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New Year's Eve 2022 into 2023
Dragons in the fog and a star-caught Croaker
January 3, 2023

J
ust ten minutes before 8p, Hodges Street appeared almost empty. The rain, what drizzle there’d been, had stopped a few minutes earlier, leaving damp pavement in its wake.

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An empty street before the 11:30p run.

The road appeared desolate, not a likely place for a Dragon and several hundred people to bring in the New Year.

But then they started arriving. Some with silly hats or glasses, others with pats and pans. Revelers sat on the porch of The Bean and lined the railing along the harbor, overflowing into the streets.

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The Dragon moves through the early crowd.

Humans, all ages & sizes, came to see (and maybe touch) the New Year’s Eve Dragon.

Touching a dragon is said to bring good luck, and there were two chances to get it: at the early 8p run, and the later 11:30p run.

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The small Chinese Dragon coils above Hodges Street at the late run

More humans crowded into the early run. Accompanied by fog, the hundred or so humans could walk alongside the dragon, and watch it greet to the other creature on Hodges Street – the smaller, Chinese Dragon.

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Meeting in the middle – the New Year’s Eve Dragon and the smaller Chinese Dragon greet each other on Hodges Street.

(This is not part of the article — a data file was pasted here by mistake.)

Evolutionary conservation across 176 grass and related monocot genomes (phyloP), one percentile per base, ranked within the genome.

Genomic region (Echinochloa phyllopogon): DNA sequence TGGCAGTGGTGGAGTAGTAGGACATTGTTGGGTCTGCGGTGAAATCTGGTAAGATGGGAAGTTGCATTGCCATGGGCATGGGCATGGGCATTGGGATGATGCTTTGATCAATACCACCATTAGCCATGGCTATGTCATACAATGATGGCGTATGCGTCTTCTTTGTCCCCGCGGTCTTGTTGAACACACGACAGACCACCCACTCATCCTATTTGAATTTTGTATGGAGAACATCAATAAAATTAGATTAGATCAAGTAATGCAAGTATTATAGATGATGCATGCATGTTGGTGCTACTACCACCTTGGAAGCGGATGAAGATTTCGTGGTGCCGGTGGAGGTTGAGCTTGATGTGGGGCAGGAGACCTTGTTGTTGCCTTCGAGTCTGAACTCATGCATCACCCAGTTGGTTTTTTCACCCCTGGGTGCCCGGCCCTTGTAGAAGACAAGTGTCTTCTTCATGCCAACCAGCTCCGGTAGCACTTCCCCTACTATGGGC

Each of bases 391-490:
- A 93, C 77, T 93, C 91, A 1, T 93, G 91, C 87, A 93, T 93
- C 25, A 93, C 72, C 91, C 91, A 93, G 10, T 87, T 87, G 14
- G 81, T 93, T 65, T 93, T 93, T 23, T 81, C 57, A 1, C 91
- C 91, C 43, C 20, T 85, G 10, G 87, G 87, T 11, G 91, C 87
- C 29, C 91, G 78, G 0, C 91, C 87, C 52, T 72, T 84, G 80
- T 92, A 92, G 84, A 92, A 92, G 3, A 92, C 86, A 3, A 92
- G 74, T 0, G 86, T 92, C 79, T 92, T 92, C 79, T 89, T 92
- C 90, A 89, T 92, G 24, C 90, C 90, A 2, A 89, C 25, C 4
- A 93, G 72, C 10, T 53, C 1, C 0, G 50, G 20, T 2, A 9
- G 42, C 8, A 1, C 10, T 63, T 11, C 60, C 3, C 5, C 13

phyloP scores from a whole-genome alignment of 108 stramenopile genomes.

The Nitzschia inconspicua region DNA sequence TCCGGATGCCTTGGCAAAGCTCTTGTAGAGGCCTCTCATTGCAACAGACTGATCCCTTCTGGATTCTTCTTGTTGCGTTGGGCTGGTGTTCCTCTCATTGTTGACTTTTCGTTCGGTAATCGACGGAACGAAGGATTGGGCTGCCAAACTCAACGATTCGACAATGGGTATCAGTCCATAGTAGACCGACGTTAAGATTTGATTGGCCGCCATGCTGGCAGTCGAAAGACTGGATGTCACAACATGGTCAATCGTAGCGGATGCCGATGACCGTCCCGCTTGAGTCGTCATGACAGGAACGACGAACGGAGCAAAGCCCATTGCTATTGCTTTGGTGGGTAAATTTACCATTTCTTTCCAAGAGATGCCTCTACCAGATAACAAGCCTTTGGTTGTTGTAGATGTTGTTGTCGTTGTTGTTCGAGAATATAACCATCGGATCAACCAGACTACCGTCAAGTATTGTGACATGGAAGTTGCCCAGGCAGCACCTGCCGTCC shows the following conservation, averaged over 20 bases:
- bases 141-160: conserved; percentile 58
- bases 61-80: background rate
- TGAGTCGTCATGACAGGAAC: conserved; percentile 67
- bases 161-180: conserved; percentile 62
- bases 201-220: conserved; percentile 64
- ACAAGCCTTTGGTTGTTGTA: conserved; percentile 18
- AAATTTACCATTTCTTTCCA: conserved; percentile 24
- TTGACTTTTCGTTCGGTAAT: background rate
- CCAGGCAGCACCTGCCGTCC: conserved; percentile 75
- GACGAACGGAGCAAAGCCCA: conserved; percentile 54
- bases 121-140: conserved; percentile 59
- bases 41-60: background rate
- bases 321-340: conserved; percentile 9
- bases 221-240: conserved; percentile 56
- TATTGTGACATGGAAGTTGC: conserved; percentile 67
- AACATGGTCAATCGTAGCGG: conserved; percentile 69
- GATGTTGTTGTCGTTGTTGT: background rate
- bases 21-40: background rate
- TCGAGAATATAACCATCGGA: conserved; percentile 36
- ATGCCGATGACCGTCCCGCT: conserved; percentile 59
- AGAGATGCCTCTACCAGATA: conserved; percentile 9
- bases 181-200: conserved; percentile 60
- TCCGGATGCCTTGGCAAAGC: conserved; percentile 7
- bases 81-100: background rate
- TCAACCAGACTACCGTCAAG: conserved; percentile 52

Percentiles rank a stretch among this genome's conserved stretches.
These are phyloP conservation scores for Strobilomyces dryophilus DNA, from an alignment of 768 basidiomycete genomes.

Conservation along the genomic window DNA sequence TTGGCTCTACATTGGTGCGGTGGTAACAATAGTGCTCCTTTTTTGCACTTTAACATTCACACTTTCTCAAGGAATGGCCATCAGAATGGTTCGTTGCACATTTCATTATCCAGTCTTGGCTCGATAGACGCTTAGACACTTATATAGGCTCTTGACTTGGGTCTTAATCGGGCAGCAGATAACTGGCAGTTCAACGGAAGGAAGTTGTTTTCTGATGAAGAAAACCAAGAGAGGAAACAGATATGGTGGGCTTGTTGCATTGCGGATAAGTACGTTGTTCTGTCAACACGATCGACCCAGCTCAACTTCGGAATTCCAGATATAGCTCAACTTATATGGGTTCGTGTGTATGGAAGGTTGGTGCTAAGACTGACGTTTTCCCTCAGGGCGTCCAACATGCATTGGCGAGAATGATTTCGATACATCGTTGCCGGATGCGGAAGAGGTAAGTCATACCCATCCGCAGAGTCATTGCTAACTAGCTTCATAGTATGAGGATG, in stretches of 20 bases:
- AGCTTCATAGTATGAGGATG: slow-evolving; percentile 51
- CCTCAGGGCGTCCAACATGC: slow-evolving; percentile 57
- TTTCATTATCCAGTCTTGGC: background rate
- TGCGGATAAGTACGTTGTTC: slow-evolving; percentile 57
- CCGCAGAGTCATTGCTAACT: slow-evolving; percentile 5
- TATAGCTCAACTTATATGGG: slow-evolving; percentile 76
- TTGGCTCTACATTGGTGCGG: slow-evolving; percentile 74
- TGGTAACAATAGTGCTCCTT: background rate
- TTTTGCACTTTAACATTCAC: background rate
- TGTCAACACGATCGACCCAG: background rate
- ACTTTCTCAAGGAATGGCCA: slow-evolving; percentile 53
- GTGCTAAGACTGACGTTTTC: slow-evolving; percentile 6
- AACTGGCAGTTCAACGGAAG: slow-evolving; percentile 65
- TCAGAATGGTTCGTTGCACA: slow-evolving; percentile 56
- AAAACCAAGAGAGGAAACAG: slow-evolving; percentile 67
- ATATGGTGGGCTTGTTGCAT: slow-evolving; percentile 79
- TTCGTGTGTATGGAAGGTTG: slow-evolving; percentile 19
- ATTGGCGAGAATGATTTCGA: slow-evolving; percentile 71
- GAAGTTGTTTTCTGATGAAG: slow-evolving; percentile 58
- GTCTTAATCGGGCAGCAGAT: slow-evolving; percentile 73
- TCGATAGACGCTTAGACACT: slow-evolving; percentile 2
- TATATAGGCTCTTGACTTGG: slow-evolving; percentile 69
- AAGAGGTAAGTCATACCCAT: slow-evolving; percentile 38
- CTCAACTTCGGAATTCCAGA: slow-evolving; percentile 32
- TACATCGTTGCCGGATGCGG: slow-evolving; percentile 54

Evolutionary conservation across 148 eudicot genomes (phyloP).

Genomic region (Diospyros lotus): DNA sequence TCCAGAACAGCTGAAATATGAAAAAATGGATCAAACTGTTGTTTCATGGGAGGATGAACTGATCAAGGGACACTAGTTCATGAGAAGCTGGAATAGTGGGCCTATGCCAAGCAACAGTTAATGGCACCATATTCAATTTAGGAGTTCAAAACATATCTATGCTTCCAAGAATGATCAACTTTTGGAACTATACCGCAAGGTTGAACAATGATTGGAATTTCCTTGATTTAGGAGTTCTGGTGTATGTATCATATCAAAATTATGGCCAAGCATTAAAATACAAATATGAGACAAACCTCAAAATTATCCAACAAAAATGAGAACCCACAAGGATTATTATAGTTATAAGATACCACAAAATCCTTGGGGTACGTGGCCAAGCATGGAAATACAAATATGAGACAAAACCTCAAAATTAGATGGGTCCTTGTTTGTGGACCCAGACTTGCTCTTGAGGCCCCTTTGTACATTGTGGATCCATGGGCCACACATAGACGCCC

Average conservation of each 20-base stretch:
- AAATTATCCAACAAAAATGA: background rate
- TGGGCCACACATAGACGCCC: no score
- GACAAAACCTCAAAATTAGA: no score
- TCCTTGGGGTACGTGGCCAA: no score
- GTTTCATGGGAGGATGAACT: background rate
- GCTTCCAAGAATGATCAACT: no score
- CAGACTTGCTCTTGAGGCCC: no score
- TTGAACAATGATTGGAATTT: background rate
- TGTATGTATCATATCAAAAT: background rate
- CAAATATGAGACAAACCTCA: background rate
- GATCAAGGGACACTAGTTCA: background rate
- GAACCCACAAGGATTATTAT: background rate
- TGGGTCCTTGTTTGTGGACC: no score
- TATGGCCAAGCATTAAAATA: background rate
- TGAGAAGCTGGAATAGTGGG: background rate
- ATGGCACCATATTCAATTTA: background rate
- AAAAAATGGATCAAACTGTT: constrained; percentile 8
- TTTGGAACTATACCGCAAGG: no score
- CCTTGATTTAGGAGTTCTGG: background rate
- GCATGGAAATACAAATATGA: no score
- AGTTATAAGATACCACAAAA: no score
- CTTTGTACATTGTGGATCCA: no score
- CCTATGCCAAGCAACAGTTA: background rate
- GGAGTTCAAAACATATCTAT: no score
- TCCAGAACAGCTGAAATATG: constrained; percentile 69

When the dragons returned to their respective lairs, it was close to midnight, and time for the Croaker to drop. In years past, the Croaker was dropped from a mast, while the crowd counted down the end of the year. This year, it descended down the light pole on the side of the dock – and got hung up on the Spirit of Christmas star on the way down.

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The Croaker gets caught on the Spirit of Christmas star during the drop.

A quick yank on the lines had it set to rights and it made the full descent in time to ring in the New Year.

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Dragon Master Jim Edwards and Stephanie Carperos check over the Croaker before it goes up on the pole for the midnight drop.
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The Dragon head in the daylight – waiting under a tent for its big night on Hodges Street.
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The crowd came dressed and ready for a Dragon encounter.

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Larry Summers waves the dragon flag.
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Dragon dental check reveals a human hanging out in there.
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The crowd usually brings pots and pans to make noise for the dragon. This man brought out garbage can lids.
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A Dragon run on human power.
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The Chinese Dragon is guided through the streets by a large orb.
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The Dragon gets a few pets from Christel Monmoine.
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A power boater leaving the old year (and the dock) behind after the last Dragon Run.

The Dragon Run is every New Year’s Eve, rain or shine, at 8p & 11:30p on Hodges Street.

Posted Tuesday January 3, 2023 by Allison DeWeese


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